A lead shouldn’t ask a question, but raise one instead
I discovered this awesome lead sentence in the July 8-21 issue of New York magazine. The article, “The Battle of Grace Church,” is written by Jessica Pressler, who opens her story with this doozy of a lead sentence.
This sentence shows precisely how engaging a lead can be when it begs a question from the reader.
Here’s the sentence: “When you buy a home in Brooklyn Heights, you aren’t just purchasing real estate.” This sentence begs the reader to ask…
If I’m not purchasing real estate, then exactly what am I buying?
Notice the writer did not ask a question; rather, she raised one… within the mind of the reader, that is. That’s an important distinction.
The “Ask a question” lead is a tired trope. After all, people are reading to get answers, not questions.
However, a lead that raises a question is a different matter entirely. And Pressler’s writing reveals this technique.
But how exactly does one raise a question?
First, I would suggest having students emulate the structure of Pressler’s sentence. Have students write a complex sentence that starts with When you…. Of course, you may need to show them how to finish that dependent clause, and then follow it with a comma and an independent clause.
Showing this sentence to my students, discussing what we notice about it, and then imitating it will make for a quick and effective mini-lesson prior to writer’s studio time in my high school English classes.
The key take-away for my students:
Don’t ask a question in your lead… raise one instead.
Helping students find the best way to open an essay–whether it’s an argument, an informative, or even a narrative–is hard. When I see something in print out there in the real world that may help provide you a mentor text for a mini-lesson, I’ll be posting it.
Students having trouble choosing a memory for a memoir? Have them make a map.
A few weeks ago, my junior and senior students wrote memoirs… creative personal narratives about an important memory that taught them an important truth about life, growing up, or the world in general.
In the past I’ve always passed out an idea sheet to help students gather ideas for their memoirs. It contains about thirty questions that are intended to spur memories or at least interesting stories. That sheet is beneficial, but this year I wanted to try something new: map-making.
Roorbach suggested to his students to draw as detailed as a map as they could. He asked them to include the hiding places, the forbidden zones, and the favorite spots of their location. The point: to jog their memory about a forgotten incident… a long ago discarded recollection of a particularly scary game of tag, for example. Or maybe a memory with a grandparent they had nearly let go of.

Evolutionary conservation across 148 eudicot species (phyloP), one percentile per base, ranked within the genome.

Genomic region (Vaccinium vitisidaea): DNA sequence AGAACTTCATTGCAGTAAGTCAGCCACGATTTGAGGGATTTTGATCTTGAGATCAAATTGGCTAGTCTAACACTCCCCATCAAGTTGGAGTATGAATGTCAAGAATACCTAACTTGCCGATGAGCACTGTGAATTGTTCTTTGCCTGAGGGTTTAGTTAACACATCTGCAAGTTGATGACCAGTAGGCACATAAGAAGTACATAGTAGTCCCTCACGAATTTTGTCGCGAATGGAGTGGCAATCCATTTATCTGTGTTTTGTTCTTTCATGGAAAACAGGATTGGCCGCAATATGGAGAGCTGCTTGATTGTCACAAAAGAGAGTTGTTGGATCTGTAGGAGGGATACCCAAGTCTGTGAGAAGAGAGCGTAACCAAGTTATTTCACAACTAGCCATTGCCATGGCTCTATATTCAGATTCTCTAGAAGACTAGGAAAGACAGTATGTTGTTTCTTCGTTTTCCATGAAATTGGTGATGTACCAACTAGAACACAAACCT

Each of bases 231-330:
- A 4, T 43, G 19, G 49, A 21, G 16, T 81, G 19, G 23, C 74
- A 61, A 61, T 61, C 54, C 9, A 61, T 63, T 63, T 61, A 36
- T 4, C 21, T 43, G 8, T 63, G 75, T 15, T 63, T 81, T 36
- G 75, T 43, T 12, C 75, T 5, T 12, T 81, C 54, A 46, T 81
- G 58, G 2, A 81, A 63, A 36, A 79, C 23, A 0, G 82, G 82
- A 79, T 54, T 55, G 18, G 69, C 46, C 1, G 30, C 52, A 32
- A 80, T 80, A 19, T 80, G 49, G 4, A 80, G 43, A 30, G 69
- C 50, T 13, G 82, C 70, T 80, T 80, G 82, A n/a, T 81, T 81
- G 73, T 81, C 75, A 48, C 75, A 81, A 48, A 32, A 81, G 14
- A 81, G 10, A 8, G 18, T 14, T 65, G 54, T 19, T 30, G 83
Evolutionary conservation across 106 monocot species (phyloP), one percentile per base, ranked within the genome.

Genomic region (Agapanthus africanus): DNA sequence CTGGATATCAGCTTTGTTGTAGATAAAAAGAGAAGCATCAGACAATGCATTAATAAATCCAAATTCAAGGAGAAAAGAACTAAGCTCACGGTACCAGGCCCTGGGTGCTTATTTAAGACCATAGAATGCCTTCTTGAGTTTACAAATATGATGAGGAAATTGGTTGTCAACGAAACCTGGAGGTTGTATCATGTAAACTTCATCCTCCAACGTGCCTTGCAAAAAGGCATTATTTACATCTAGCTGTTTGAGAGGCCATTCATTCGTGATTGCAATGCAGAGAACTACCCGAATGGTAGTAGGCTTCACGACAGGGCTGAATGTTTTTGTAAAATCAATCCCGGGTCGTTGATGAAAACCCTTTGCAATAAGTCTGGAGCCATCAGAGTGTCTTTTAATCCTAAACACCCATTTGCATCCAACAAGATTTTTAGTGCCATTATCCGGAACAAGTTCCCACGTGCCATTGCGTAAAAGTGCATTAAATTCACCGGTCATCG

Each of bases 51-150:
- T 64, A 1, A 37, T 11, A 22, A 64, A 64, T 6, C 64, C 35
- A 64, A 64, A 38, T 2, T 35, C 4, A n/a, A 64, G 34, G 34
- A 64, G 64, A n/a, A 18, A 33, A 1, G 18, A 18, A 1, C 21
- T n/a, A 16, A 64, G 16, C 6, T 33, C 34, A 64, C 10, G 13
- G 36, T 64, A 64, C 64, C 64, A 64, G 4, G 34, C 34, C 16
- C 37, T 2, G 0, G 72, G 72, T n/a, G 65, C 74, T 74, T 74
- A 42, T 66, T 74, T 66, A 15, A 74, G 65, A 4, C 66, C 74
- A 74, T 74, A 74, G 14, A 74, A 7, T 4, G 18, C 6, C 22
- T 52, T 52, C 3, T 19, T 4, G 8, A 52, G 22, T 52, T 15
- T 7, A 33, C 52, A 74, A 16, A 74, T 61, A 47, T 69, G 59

Drawing a location will naturally help one remember, says Roorbach. He suggests putting as much detail as possible into their maps. For example,
Don’t forget the propane tank behind the oak tree.
The dog bowl under the porch.
The soybean field.
The garden gnome at the end of the iris patch that you tripped over one time.
My students took about one or two 56-minute class periods to draw their maps. Some finished much more quickly than others and once they landed on a memory, they could start writing. Here are some of the maps (or some detail shots) that my juniors and seniors drew:
Here’s my own example map that I showed students before they started their own. This is my maternal grandparents’ farm in rural southwest Missouri.
My classes wrote first and second drafts of their memoirs. I gave each student full participation points if they reached the word-count minimum, which was 750 words for their second draft. (First drafts could be turned in with only 450 words, but their first drafts did need to be complete with a beginning, middle, and end, including the reflective “lesson learned” part of their memoir.
I still have the second drafts of everyone’s memoirs. In about a month, I’ll pass these back out for further revision. I hope we are able to look at them with “fresh eyes.” We may get into Protocol Peer Review Groups to collaborate on revision and editing.
After students had turned in their second drafts, I asked them their thoughts on the map-making portion of the project. Was it beneficial? Did drawing a map help them recall memories they had forgotten?
I didn’t do a Google Form to survey them, but just asked for a show of hands at the end of class. Some acknowledged that yes, the maps were helpful. Most students, however, seemed indifferent (a common response to just about anything it seems!). But then again, a few were emphatic that the map exercise brought forth the memory that they ended up writing about.
One student in particular agreed that the map helped him. Drawing his farm allowed him to recall a tree that he climbed when he was about twelve. That tree caught on fire when he was still in it due to some burning paper airplanes that a cousin, I believe, flew into the tree. Reading about his fiery hot, melting rubber shoe soles and his ensuing panic made for a stirring and shocking story. Fortunately, he wasn’t hurt and the main outcome of the fire was that a cousin had to pick up rocks on the farm for a good while afterward.
This story, “The Burning Tree,” has so much potential for the Scholastic Art and Writing contest. It’s my hope that further revisions and editing will allow us to enter it into the student’s contest account soon.
And to think it all started with making a map.
Thanks for reading again this week! Are you planning to enter some student work into the Scholastic Art and Writing Awards this year? Students could begin opening accounts on September 12. None of my students has opened their accounts yet. Those who submit work will likely upload their work in November or December. Leave a comment or question about the contest and I’ll see if I can help.
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